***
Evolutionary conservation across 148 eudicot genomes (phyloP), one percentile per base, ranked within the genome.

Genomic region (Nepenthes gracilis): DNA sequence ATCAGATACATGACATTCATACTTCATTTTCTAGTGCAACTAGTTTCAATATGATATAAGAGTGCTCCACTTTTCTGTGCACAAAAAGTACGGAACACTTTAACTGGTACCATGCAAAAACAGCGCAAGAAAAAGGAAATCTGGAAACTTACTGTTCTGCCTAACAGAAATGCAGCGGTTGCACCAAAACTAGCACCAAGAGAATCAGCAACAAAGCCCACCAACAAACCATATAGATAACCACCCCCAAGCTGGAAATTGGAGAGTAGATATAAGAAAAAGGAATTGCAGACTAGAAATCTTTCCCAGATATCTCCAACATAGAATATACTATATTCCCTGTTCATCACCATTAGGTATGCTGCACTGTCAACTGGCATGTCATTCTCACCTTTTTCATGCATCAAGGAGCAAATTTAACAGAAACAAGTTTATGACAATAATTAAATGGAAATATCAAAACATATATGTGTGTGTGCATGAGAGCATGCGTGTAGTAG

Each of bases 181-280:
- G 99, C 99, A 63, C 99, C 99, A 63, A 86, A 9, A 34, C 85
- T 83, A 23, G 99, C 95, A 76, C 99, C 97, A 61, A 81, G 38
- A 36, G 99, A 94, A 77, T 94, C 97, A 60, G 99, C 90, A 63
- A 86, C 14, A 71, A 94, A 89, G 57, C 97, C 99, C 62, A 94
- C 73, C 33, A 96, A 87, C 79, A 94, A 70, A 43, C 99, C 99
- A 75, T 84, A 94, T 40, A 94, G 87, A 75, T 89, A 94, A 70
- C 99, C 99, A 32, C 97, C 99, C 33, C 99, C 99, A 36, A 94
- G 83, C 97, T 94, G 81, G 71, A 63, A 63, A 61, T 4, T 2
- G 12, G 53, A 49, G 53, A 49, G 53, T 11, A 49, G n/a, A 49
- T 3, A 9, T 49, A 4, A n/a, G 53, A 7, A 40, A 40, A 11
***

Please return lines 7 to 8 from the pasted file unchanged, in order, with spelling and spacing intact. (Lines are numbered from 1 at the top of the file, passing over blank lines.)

- A 86, C 14, A 71, A 94, A 89, G 57, C 97, C 99, C 62, A 94
- C 73, C 33, A 96, A 87, C 79, A 94, A 70, A 43, C 99, C 99